Deploy a Vue app in Azure Static Web Apps

In this article, you learn to deploy a Vue application to Azure Static Web Apps using the Azure portal.

Prerequisites

Resource Notes
Azure subscription If you don't have an Azure subscription, create a free trial account.
GitHub account If you don't have a GitHub account, you can create one for free.
Resource Notes
Azure subscription If you don't have an Azure subscription, create a free trial account.
Azure DevOps account If you don't have a GitHub account, you can create one.

Create a repository

This article uses a GitHub template repository to make it easy for you to get started. The template features a starter app to deploy to Azure Static Web Apps.

  1. Navigate to the following location to create a new repository:

    https://github.com/staticwebdev/vue-basic/generate

  2. Name your repository my-first-static-web-app

  3. Select Create repository from template.

    Screenshot of create repository from template button.

This article uses an Azure DevOps repository to make it easy for you to get started. The repository features a starter app used to deploy using Azure Static Web Apps.

  1. Sign in to Azure DevOps.

  2. Select New repository.

  3. In the Create new project window, expand Advanced menu and make the following selections:

    Setting Value
    Project Enter my-first-web-static-app.
    Visibility Select Private.
    Version control Select Git.
    Work item process Select the option that best suits your development methods.
  4. Select Create.

  5. Select the Repos menu item.

  6. Select the Files menu item.

  7. Under the Import repository card, select Import.

  8. Copy a repository URL for the framework of your choice, and paste it into the Clone URL box.

    https://github.com/staticwebdev/vue-basic.git

  9. Select Import and wait for the import process to complete.

Create a static web app

Now that the repository is created, you can create a static web app from the Azure portal.

  1. Go to the Azure portal.
  2. Select Create a Resource.
  3. Search for Static Web App.
  4. Select Static Web App.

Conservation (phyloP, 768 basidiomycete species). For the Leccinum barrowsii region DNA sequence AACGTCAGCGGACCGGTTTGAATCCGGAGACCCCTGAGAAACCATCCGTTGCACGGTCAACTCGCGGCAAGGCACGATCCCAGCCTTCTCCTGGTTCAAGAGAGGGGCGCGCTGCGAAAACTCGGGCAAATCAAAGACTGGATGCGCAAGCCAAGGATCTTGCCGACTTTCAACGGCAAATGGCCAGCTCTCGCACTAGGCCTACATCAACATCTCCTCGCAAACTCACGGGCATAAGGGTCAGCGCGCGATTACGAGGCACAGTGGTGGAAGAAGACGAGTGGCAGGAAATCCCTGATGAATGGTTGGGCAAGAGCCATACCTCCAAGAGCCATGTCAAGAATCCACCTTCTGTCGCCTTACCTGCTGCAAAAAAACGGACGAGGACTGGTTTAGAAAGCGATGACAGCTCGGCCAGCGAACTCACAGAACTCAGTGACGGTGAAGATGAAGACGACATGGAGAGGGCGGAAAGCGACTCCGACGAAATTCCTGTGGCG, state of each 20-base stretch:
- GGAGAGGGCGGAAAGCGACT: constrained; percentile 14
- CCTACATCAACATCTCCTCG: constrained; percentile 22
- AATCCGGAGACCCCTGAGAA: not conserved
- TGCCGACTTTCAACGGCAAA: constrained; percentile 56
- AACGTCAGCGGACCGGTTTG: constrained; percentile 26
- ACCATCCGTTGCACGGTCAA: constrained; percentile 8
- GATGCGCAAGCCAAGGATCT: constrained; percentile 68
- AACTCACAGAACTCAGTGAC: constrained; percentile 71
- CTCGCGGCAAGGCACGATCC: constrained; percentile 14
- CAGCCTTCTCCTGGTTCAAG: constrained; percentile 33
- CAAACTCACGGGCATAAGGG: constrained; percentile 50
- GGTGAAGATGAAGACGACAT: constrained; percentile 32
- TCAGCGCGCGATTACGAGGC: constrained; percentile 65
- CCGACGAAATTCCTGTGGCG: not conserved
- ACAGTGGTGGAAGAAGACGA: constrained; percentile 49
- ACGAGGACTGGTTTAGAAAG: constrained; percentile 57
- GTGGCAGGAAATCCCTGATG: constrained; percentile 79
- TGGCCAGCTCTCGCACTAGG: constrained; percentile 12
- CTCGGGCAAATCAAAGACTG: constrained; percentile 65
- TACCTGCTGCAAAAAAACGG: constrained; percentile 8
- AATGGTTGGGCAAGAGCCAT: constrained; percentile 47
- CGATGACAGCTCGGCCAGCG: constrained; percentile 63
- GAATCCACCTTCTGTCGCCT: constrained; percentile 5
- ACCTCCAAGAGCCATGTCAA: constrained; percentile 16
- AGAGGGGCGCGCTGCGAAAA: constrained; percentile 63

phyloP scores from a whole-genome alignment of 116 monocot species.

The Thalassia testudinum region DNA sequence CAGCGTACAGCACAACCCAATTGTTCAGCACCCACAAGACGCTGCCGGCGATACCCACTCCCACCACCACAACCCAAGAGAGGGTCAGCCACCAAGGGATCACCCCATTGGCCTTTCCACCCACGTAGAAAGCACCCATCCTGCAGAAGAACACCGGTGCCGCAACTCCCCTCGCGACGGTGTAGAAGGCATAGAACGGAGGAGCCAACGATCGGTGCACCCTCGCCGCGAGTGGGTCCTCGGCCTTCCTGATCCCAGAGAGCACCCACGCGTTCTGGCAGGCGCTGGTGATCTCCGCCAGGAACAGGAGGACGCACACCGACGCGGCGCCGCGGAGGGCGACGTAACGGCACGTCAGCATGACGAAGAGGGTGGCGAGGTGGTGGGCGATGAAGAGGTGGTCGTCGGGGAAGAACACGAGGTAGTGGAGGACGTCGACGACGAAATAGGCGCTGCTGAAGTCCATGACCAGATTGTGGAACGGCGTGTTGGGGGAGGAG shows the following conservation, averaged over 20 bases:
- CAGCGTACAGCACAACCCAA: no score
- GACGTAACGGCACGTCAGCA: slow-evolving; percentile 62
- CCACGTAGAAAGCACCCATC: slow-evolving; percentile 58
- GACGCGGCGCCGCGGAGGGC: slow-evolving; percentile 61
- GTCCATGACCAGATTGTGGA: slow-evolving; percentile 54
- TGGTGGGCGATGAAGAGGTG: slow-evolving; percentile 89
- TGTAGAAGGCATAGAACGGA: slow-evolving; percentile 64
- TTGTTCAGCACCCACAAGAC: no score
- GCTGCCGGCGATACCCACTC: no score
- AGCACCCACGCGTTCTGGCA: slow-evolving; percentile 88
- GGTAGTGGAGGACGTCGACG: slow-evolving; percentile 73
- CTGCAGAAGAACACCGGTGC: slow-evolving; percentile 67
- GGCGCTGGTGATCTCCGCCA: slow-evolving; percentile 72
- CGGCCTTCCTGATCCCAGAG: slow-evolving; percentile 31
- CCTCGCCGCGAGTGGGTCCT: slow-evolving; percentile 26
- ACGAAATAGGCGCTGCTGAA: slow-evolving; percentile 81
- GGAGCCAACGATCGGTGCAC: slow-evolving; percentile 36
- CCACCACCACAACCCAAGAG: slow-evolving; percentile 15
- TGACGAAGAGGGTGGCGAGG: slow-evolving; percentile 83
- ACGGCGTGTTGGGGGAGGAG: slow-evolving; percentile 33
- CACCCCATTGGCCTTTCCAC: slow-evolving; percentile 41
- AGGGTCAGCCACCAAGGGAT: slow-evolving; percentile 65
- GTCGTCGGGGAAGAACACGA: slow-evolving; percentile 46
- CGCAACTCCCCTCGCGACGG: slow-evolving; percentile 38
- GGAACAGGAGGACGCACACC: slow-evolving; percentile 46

5. Select Create.

In the Basics section, begin by configuring your new app and linking it to a GitHub repository.

Screenshot of the basics section in the Azure portal.

Setting Value
Subscription Select your Azure subscription.
Resource Group Select the Create new link, and enter static-web-apps-test in the textbox.
Name Enter my-first-static-web-app in the textbox.
Plan type Select Free.
Source Select GitHub and sign in to GitHub if necessary.

Once you are signed in with GitHub, enter the repository information.

Setting Value
Organization Select your organization.
Repository Select my-first-web-static-app.
Branch Select main.

Screenshot of repository details in the Azure portal.

Note

If you don't see any repositories:

  • You may need to authorize Azure Static Web Apps in GitHub. Browse to your GitHub repository and go to Settings > Applications > Authorized OAuth Apps, select Azure Static Web Apps, and then select Grant.
  • You may need to authorize Azure Static Web Apps in your Azure DevOps organization. You must be an owner of the organization to grant the permissions. Request third-party application access via OAuth. For more information, see Authorize access to REST APIs with OAuth 2.0.

In the Basics section, begin by configuring your new app and linking it to an Azure DevOps repository.

Setting Value
Subscription Select your Azure subscription.
Resource Group Select the Create new link, and enter static-web-apps-test in the textbox.
Name Enter my-first-static-web-app in the textbox.
Plan type Select Free.
Source Select DevOps.
Organization Select your organization.
Project Select your project.
Repository Select my-first-web-static-app.
Branch Select main.

Note

Make sure the branch you are using is not protected, and that you have sufficient permissions to issue a push command. To verify, browse to your DevOps repository and go to Repos -> Branches and select More options. Next, select your branch, and then Branch policies to ensure required policies aren't enabled.

In the Build Details section, add configuration details specific to your preferred front-end framework.

  1. Select Vue.js from the Build Presets dropdown.

  2. Keep the default value in the App location box.

  3. Leave the Api location box empty.

  4. Keep the default value in the App artifact location box.

Select Review + create.

Screenshot of the create button.

Note

You can edit the workflow file to change these values after you create the app.

Select Create.

Screenshot of create button.

Select Go to resource.

Screenshot of the go to resource button.

View the website

There are two aspects to deploying a static app. The first creates the underlying Azure resources that make up your app. The second is a workflow that builds and publishes your application.

Before you can go to your new static site, the deployment build must first finish running.

The Static Web Apps Overview window displays a series of links that help you interact with your web app.

Screenshot of Azure Static Web Apps overview window.

  1. Selecting GitHub Action runs in the Overview takes you to the GitHub Actions running against your repository. Verify that the deployment action is complete before continuing.

  2. Once the GitHub Actions workflow is complete, you can select the URL link to open the website in new tab.

Once the workflow is complete, you can select the URL link to open the website in new tab.

Clean up resources

If you're not going to continue to use this application, you can delete the Azure Static Web Apps instance through the following steps:

  1. Open the Azure portal.
  2. Search for my-first-web-static-app from the top search bar.
  3. Select the app name.
  4. Select Delete.
  5. Select Yes to confirm the delete action (this action may take a few moments to complete).

Next steps